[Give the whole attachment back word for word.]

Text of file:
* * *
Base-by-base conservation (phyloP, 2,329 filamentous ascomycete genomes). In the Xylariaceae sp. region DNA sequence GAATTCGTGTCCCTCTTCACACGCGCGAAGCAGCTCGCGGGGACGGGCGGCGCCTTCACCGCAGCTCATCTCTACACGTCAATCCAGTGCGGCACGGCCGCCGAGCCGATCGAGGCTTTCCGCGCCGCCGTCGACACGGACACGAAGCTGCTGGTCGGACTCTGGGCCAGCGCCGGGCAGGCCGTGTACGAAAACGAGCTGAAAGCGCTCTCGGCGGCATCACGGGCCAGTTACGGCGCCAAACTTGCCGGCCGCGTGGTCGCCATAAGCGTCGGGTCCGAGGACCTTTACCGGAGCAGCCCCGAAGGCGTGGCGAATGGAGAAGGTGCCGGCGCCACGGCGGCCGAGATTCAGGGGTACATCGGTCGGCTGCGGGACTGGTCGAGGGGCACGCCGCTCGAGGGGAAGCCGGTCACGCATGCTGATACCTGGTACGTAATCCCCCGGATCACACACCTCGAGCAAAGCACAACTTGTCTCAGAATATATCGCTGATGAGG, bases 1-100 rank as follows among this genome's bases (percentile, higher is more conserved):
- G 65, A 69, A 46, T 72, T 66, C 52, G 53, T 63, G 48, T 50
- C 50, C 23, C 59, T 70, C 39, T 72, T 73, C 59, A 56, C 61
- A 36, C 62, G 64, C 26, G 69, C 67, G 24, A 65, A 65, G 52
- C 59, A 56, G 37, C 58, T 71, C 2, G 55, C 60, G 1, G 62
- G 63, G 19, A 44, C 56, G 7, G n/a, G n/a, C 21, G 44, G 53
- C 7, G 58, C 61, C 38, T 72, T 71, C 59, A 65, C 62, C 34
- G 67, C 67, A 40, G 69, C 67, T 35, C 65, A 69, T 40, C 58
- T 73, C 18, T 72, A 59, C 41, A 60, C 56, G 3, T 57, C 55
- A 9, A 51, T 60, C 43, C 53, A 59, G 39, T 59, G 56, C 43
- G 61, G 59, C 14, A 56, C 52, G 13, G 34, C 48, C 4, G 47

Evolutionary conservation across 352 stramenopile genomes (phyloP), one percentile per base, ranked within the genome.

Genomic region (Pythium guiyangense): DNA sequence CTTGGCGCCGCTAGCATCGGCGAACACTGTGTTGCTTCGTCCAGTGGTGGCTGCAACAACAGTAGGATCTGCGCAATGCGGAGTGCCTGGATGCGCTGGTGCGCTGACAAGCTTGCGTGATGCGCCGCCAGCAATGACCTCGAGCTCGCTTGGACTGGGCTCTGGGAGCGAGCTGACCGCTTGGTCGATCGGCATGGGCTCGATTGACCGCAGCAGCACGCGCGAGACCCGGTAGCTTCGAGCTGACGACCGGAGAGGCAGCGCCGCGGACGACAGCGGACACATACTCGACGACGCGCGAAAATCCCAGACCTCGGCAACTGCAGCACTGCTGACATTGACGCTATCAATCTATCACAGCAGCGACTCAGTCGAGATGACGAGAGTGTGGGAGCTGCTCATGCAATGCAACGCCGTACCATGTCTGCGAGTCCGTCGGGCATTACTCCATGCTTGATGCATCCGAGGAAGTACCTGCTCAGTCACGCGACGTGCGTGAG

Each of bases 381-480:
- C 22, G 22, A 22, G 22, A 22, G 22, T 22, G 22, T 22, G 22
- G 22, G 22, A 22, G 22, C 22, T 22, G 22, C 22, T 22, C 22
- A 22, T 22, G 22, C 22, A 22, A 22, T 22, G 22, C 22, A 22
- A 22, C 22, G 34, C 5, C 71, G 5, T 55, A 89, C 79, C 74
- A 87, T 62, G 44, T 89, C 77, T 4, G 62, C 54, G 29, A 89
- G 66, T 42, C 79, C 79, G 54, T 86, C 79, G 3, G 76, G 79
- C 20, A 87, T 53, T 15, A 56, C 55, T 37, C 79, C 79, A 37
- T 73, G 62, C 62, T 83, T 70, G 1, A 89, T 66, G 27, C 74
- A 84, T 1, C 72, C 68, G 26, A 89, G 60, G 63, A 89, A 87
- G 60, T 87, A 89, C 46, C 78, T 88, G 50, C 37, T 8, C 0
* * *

Base-by-base conservation (phyloP, 2,329 filamentous ascomycete genomes). In the Xylariaceae sp. region DNA sequence GAATTCGTGTCCCTCTTCACACGCGCGAAGCAGCTCGCGGGGACGGGCGGCGCCTTCACCGCAGCTCATCTCTACACGTCAATCCAGTGCGGCACGGCCGCCGAGCCGATCGAGGCTTTCCGCGCCGCCGTCGACACGGACACGAAGCTGCTGGTCGGACTCTGGGCCAGCGCCGGGCAGGCCGTGTACGAAAACGAGCTGAAAGCGCTCTCGGCGGCATCACGGGCCAGTTACGGCGCCAAACTTGCCGGCCGCGTGGTCGCCATAAGCGTCGGGTCCGAGGACCTTTACCGGAGCAGCCCCGAAGGCGTGGCGAATGGAGAAGGTGCCGGCGCCACGGCGGCCGAGATTCAGGGGTACATCGGTCGGCTGCGGGACTGGTCGAGGGGCACGCCGCTCGAGGGGAAGCCGGTCACGCATGCTGATACCTGGTACGTAATCCCCCGGATCACACACCTCGAGCAAAGCACAACTTGTCTCAGAATATATCGCTGATGAGG, bases 1-100 rank as follows among this genome's bases (percentile, higher is more conserved):
- G 65, A 69, A 46, T 72, T 66, C 52, G 53, T 63, G 48, T 50
- C 50, C 23, C 59, T 70, C 39, T 72, T 73, C 59, A 56, C 61
- A 36, C 62, G 64, C 26, G 69, C 67, G 24, A 65, A 65, G 52
- C 59, A 56, G 37, C 58, T 71, C 2, G 55, C 60, G 1, G 62
- G 63, G 19, A 44, C 56, G 7, G n/a, G n/a, C 21, G 44, G 53
- C 7, G 58, C 61, C 38, T 72, T 71, C 59, A 65, C 62, C 34
- G 67, C 67, A 40, G 69, C 67, T 35, C 65, A 69, T 40, C 58
- T 73, C 18, T 72, A 59, C 41, A 60, C 56, G 3, T 57, C 55
- A 9, A 51, T 60, C 43, C 53, A 59, G 39, T 59, G 56, C 43
- G 61, G 59, C 14, A 56, C 52, G 13, G 34, C 48, C 4, G 47

Evolutionary conservation across 352 stramenopile genomes (phyloP), one percentile per base, ranked within the genome.

Genomic region (Pythium guiyangense): DNA sequence CTTGGCGCCGCTAGCATCGGCGAACACTGTGTTGCTTCGTCCAGTGGTGGCTGCAACAACAGTAGGATCTGCGCAATGCGGAGTGCCTGGATGCGCTGGTGCGCTGACAAGCTTGCGTGATGCGCCGCCAGCAATGACCTCGAGCTCGCTTGGACTGGGCTCTGGGAGCGAGCTGACCGCTTGGTCGATCGGCATGGGCTCGATTGACCGCAGCAGCACGCGCGAGACCCGGTAGCTTCGAGCTGACGACCGGAGAGGCAGCGCCGCGGACGACAGCGGACACATACTCGACGACGCGCGAAAATCCCAGACCTCGGCAACTGCAGCACTGCTGACATTGACGCTATCAATCTATCACAGCAGCGACTCAGTCGAGATGACGAGAGTGTGGGAGCTGCTCATGCAATGCAACGCCGTACCATGTCTGCGAGTCCGTCGGGCATTACTCCATGCTTGATGCATCCGAGGAAGTACCTGCTCAGTCACGCGACGTGCGTGAG

Each of bases 381-480:
- C 22, G 22, A 22, G 22, A 22, G 22, T 22, G 22, T 22, G 22
- G 22, G 22, A 22, G 22, C 22, T 22, G 22, C 22, T 22, C 22
- A 22, T 22, G 22, C 22, A 22, A 22, T 22, G 22, C 22, A 22
- A 22, C 22, G 34, C 5, C 71, G 5, T 55, A 89, C 79, C 74
- A 87, T 62, G 44, T 89, C 77, T 4, G 62, C 54, G 29, A 89
- G 66, T 42, C 79, C 79, G 54, T 86, C 79, G 3, G 76, G 79
- C 20, A 87, T 53, T 15, A 56, C 55, T 37, C 79, C 79, A 37
- T 73, G 62, C 62, T 83, T 70, G 1, A 89, T 66, G 27, C 74
- A 84, T 1, C 72, C 68, G 26, A 89, G 60, G 63, A 89, A 87
- G 60, T 87, A 89, C 46, C 78, T 88, G 50, C 37, T 8, C 0